Upon my arrival in the area, many of the folks around the county spent the first several weeks telling me about all the neat things going on in the area.
While I’ve seen many of the items they mentioned done in other areas, at the first mention of Pilot Mountain Pride, my interest was piqued.
You see, I became a HUGE fan of the local food movement several years ago after watching a documentary that illustrated the benefits of eating locally.
So I’ve spent the past several months bugging the people involved with the center about doing a story. Which is completely selfish, if you must know, since other scribes here at the paragraph factory have well documented Pilot Mountain Pride.
But I was insistent, so the powers-that-be here at the paper let me do the story with the stipulation that I find a new angle.
No problem. Don’t know what it will be, but I’ll find something.
The new angle?
Folks over at the center are trying to make it even easier for individuals to purchase from them and are working on putting into place a system where individuals can sign up for an email list and order online. Which seems to have some support in the community, judging from the number of phone messages I had this morning.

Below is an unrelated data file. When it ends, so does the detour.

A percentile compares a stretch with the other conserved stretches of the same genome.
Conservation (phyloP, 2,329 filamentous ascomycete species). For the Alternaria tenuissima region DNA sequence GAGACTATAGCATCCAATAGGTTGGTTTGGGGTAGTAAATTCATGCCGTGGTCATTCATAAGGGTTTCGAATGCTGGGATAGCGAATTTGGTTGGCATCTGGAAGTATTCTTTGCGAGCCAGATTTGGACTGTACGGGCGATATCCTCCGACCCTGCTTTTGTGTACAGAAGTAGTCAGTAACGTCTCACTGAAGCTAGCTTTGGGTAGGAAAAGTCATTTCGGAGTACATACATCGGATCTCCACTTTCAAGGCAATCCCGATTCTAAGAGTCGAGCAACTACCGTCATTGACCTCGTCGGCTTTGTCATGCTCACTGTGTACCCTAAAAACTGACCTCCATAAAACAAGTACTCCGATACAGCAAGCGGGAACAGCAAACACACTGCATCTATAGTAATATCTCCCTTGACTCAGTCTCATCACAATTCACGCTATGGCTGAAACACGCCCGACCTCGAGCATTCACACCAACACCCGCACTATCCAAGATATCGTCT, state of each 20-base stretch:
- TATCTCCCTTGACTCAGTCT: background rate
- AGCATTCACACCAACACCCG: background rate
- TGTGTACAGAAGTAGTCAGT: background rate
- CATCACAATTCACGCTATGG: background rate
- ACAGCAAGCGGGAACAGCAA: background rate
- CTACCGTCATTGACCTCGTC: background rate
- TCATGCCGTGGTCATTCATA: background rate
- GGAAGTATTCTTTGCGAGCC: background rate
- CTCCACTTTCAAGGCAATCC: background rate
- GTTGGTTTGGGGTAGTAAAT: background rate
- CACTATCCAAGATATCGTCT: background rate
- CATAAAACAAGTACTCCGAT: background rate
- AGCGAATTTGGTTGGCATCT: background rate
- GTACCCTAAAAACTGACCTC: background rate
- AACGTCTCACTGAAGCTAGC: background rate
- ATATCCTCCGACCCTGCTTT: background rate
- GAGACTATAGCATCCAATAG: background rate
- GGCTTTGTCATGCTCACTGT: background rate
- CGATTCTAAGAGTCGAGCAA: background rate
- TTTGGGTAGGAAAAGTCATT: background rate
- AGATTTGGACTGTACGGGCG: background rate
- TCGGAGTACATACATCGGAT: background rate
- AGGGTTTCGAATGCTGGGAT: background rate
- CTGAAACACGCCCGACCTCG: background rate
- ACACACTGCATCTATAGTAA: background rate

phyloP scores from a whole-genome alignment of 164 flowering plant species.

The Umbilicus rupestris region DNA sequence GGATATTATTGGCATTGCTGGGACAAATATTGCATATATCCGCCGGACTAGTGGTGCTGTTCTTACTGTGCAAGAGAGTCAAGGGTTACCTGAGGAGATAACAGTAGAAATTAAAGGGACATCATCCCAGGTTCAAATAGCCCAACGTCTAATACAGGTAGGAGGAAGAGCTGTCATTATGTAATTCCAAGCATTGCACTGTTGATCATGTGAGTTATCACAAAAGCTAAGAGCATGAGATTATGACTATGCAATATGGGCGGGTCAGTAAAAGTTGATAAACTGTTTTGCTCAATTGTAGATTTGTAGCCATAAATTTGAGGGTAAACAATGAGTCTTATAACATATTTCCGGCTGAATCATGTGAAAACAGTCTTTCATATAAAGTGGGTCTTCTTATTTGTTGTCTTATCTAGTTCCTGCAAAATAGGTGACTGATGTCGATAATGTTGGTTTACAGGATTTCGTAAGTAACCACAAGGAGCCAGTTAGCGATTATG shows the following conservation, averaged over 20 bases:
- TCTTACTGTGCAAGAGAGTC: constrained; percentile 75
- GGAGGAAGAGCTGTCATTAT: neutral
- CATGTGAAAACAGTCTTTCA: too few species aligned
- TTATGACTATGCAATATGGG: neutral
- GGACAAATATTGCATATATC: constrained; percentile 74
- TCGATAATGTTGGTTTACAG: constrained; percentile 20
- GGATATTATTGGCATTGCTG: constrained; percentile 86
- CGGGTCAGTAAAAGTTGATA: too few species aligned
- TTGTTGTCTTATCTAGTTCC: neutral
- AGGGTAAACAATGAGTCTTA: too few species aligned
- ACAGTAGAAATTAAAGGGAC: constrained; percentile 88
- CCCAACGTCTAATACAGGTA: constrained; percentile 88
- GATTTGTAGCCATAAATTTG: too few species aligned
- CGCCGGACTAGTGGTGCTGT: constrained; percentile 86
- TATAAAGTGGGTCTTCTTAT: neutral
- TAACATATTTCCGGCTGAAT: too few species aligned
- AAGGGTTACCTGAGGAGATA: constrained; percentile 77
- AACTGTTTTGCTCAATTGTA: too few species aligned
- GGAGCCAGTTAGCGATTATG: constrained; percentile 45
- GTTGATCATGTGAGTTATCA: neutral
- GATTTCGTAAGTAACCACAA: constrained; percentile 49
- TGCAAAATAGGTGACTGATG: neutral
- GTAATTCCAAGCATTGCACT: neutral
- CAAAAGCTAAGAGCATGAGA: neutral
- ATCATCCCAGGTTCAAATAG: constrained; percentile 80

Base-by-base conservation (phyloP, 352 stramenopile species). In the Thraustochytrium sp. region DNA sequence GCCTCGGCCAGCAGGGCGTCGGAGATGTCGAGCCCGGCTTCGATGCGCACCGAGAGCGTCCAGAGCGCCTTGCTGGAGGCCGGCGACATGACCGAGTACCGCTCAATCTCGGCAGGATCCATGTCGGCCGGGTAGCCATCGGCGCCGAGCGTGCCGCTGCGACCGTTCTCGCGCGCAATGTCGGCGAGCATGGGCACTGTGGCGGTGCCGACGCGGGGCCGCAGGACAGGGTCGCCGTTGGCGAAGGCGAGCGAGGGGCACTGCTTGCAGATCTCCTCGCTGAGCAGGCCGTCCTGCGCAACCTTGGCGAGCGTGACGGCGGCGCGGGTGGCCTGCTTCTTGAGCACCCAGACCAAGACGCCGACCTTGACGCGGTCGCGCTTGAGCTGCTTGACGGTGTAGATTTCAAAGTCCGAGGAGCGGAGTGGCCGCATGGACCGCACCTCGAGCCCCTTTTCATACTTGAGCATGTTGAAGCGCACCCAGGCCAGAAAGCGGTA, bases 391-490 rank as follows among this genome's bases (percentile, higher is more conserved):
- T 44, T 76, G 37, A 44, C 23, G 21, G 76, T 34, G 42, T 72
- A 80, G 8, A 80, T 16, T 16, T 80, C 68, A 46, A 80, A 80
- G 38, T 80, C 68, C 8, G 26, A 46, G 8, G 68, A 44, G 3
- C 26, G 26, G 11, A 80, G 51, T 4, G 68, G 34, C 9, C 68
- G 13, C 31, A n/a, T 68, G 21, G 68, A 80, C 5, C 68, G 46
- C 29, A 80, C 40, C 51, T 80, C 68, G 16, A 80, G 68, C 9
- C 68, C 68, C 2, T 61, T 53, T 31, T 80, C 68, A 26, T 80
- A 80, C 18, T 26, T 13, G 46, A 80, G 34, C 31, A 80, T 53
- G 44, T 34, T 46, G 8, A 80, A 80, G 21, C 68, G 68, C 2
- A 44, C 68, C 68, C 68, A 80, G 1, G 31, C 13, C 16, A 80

So I called Lewis Draughn over at Pilot Mountain Pride this morning and told him that people seemed to be interested.
“That’s just great,” he said. “We’d love to be able to sell more to individuals. That’s what it’s all about, making sales for these farmers!”
What impressed me and had me worrying people to death about doing the story is the fact that the idea for Pilot Mountain Pride, while deceptively simple, is pure genius!
Since most farmers are too small to sell their products to grocery stores, and would have to jump through a lot of hoops in order to do so, why not build an aggregation center where farmers can become certified in Good Agricultural Practices and bring their produce to be marketed with that of other small farmers?
The result? Small farmers now have a way to market their products, allowing their farms to remain viable.
Another result? Local residents can go to the grocery store or contact the center and purchase fresh, locally-grown food. And anyone who’s ever eaten a leaf of lettuce or a tomato picked from a garden knows that fresh food tastes better. And it’s more nutritious, to boot.
Genius, I tell you. Genius!
But it’s not just the fact that a brilliant idea got off the ground that impressed me. It’s the fact that everyone involved had the same goal in mind, and worked cooperatively to make it a reality.
You don’t know how rare that is, in my experience.
So when you pick up your first purchase from the center, give the credit to a lot of hard work by a lot of individuals.
Keith Strange is a staff reporter with The Mount Airy News. He can be reached at firstname.lastname@example.org or 719-1929.